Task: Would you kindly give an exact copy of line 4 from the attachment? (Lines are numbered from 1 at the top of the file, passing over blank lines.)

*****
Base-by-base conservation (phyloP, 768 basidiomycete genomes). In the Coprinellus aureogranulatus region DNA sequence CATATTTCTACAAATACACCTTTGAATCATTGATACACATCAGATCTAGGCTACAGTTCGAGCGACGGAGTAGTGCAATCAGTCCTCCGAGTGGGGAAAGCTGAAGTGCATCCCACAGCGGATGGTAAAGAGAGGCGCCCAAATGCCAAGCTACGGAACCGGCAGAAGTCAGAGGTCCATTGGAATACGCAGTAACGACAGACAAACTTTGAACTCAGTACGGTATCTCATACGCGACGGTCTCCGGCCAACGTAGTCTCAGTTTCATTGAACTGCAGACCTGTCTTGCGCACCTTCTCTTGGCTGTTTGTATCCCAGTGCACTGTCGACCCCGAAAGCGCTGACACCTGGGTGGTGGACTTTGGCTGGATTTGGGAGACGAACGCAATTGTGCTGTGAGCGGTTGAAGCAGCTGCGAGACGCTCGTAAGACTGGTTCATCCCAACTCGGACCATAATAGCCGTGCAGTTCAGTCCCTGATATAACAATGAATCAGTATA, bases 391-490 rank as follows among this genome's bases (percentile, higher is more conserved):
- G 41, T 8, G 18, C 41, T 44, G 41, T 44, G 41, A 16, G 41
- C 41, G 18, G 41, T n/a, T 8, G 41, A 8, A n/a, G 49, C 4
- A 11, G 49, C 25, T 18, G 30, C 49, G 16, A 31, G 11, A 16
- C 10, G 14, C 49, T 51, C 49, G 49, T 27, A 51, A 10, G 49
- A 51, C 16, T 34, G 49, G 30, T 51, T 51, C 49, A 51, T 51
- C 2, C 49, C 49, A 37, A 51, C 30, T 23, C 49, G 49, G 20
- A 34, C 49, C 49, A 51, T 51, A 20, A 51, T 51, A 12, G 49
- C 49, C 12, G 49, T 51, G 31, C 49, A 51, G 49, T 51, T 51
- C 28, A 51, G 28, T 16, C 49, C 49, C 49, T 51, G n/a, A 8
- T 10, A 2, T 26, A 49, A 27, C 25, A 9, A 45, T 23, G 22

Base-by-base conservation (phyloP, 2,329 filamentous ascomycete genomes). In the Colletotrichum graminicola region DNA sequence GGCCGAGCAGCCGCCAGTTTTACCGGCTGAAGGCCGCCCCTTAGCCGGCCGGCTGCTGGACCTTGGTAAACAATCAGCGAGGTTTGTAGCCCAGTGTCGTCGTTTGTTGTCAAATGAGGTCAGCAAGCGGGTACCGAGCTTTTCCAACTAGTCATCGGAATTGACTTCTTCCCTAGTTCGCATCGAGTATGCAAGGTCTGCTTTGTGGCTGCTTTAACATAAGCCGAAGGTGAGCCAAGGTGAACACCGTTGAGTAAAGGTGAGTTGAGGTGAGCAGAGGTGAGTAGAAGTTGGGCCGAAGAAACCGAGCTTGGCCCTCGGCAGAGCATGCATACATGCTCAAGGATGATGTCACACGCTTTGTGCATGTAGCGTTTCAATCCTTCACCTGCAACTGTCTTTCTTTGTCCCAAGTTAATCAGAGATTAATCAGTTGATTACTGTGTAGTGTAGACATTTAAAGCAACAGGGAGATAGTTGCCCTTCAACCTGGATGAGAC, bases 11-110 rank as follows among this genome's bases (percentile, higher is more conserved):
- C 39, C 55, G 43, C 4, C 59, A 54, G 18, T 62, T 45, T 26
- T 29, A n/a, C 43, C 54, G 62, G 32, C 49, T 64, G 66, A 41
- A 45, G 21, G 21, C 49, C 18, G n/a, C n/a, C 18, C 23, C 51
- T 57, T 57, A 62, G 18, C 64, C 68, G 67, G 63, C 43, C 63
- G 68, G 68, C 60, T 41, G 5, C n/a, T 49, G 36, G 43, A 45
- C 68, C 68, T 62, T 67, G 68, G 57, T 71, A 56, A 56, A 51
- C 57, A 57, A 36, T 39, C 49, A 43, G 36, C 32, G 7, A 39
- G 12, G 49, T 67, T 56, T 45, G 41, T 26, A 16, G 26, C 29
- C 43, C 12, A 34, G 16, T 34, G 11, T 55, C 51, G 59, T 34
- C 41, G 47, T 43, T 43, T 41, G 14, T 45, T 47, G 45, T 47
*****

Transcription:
- A 11, G 49, C 25, T 18, G 30, C 49, G 16, A 31, G 11, A 16